My lack of boundaries has gotten me into quite mess at times so this is a critical issue for me. Most importantly, boundaries mean me not acting, talking, being anything but me, even if me is not particularly entertaining or adorable or fun sometimes. Boundaries means having some peaceful quiet time in every day when I can do absolutely nothing (even if I have to stay up later than usual). Also, getting to bed early so that I don’t feel stressed if I don’t fall asleep right away. And, constantly reminding myself to question artificial “friends” who are really foes in disguise and keeping that safety shield around myself in their presence. Boundaries include not putting anything into my body that I don’t want in my body or need. And, being sure that I take care of me, fully, before I start seeing to the needs of everyone else. That I love me, fully, so that I can love others. That I listen to the music I like, own the pets I like, take time for the running I love, read the books that touch my heart and soul, own nothing that is not useful or pleasurable to me, talk to God when I need to, and be authentic. It has taken me a lifetime to finally have boundaries and I cherish them.

  2. sodaandlime 5 years ago

    I think some boundaries are marked out by big, thick lines, some by thin wires and some more like a line in the sand that can be easily moved if and when required. Being sober means you are able to have clarity when deciding which boundary you need to apply to any given situation. We are wise beyond our own self-belief sometimes and learning to recognise this (now we are sober) is a real joy. Well, it is for me and I am thankful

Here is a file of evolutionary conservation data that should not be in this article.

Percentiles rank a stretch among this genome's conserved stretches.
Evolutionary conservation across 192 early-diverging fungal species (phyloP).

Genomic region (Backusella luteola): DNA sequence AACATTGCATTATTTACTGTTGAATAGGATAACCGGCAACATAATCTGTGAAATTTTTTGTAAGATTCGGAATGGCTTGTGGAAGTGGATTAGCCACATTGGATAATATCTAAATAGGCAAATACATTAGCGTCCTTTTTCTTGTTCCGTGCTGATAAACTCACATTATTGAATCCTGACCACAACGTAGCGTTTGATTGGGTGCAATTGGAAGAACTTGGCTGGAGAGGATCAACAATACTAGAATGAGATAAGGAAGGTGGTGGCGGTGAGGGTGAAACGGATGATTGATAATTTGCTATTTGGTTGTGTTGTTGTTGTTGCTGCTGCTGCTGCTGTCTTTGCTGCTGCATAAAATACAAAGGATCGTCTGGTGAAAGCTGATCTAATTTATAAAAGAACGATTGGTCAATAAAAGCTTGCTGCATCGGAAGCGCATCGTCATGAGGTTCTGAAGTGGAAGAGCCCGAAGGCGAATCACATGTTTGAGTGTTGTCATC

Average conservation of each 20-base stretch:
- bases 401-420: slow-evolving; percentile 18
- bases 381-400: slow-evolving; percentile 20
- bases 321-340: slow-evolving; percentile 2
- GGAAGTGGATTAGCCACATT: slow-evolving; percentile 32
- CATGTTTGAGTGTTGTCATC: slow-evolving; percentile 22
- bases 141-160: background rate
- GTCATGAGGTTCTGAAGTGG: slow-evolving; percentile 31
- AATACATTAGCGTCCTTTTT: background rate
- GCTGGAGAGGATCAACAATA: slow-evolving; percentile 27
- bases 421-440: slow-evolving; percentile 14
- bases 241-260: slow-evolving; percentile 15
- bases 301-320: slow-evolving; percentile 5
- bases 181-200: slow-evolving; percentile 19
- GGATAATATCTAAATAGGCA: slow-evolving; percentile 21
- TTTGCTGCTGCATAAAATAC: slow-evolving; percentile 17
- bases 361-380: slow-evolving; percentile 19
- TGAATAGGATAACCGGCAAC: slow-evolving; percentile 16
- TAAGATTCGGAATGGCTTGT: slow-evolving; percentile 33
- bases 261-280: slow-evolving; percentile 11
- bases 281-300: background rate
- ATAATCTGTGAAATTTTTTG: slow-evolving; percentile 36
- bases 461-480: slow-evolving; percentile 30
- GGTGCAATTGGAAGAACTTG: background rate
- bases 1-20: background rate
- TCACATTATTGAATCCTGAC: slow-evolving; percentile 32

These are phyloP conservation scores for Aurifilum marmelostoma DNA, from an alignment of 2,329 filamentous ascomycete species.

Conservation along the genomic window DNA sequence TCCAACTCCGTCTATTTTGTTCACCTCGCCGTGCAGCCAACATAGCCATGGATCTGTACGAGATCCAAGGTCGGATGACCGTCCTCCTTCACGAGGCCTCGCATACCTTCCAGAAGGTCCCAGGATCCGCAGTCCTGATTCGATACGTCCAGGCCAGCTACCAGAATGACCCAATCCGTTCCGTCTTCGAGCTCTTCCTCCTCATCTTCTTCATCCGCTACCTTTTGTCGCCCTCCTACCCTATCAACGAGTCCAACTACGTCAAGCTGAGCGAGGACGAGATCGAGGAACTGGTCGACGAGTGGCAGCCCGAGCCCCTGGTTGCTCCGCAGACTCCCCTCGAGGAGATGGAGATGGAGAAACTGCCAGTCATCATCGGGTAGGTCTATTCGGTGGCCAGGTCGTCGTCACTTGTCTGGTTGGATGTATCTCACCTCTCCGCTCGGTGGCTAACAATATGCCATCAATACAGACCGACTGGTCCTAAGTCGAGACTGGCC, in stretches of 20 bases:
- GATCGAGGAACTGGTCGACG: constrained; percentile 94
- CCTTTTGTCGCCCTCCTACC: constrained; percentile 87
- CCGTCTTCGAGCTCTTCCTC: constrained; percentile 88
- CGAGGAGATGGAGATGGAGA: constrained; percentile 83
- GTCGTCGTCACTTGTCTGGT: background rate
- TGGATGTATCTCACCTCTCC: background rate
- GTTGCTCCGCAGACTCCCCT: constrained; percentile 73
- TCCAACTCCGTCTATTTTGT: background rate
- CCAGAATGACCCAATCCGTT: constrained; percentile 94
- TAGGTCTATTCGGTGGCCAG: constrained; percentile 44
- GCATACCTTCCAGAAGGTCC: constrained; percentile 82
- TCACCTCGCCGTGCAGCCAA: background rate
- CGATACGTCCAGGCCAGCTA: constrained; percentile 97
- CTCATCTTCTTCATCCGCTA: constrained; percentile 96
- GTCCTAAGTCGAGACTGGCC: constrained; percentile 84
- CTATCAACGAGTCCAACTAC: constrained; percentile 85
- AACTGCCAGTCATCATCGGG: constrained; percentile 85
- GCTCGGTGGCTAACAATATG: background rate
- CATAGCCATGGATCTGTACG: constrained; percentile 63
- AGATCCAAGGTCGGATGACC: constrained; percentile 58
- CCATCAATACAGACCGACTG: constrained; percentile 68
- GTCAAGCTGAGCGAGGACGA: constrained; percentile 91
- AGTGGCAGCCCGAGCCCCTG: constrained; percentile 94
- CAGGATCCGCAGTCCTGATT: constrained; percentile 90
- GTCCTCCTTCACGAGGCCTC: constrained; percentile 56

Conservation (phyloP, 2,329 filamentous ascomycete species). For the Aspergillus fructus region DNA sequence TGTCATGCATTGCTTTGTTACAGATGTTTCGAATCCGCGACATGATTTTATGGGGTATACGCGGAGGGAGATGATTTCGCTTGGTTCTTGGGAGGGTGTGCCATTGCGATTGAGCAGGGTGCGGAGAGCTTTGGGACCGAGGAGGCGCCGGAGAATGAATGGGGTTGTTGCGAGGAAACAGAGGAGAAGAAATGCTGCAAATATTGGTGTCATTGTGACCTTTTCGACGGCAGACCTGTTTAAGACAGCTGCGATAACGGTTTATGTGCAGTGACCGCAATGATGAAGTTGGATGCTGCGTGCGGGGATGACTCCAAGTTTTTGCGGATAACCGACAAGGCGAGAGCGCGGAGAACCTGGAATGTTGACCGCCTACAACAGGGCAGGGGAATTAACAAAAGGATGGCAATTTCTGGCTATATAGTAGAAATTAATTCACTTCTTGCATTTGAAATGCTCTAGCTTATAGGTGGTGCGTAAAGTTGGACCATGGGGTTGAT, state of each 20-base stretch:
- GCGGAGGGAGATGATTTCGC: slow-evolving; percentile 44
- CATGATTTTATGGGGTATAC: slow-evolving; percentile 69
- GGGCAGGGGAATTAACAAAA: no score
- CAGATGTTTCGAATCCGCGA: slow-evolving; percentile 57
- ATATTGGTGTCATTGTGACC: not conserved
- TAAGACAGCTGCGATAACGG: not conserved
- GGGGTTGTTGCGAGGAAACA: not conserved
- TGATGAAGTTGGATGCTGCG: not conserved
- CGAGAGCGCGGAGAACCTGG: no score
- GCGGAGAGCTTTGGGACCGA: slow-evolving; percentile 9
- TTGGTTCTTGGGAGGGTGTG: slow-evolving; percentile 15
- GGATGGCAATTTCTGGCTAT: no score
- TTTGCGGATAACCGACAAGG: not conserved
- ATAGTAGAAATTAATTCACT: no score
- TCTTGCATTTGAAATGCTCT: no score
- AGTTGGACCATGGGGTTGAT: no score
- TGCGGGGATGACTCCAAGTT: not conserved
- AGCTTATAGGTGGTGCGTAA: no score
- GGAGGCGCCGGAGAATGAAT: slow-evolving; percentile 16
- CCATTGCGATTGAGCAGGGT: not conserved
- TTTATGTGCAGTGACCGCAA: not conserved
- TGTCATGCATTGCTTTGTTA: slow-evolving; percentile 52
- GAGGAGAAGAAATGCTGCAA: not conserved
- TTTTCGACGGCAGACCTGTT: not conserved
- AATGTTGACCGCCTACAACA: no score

.

  3. Anonymous 5 years ago

    I am learning about boundaries, I was a people pleaser but never treated myself well, crazy. I love learning all this stuff

  4. Gilbert 5 years ago

    For me I am having to rethink my boundaries at home with a teen going through a rough patch and being on a spectrum that means I could punish her for something she can’t help.Tricky times and I am kind of winging it.I know our family has basic rules that don’t change no matter what. Things like no swearing or disrespect to each other.Basic hygiene and health.But now I am having to not sweat small stuff.Like her having a boys haircut or being too depressed to complete an assignment or not wanting to eat my lovely dinner. My ambitions for her will have to adjust too..maybe a lot.When she has a very superior intelligence this is damn hard to accept.
    What Chch quake taught me is if we are healthy and happy then nothing else matters too much.
    Our own comes first because we are no good to them if we can’t cope.Then comes our families and the rest get pot luck of what if anything is left over.As I get older I get better at cutting through the crap real fast.

  5. robbz 5 years ago

    I don’t set boundaries but need to learn this skill. I have learnt so much from you Mrs D

  6. KAM 5 years ago

    Boundaries to me means trying to always ensure that I am in a comfortable place or position. It doesn’t mean that I’m never uncomfortable or that I never put myself in compromising situations but it is what I strive to do. On this journey so far I’ve had to decline invitations or excuse myself from a work event to ensure that I am in a comfortable place and that I’m ok with the surrounding environment. Sometimes I stay and I am uncomfortable and others I leave or take a breather so I can be in a better place. It wasn’t easy at first and it still isn’t, but its better. I have to make sure that my sobriety (and honestly,just “me” in general) is always a priority.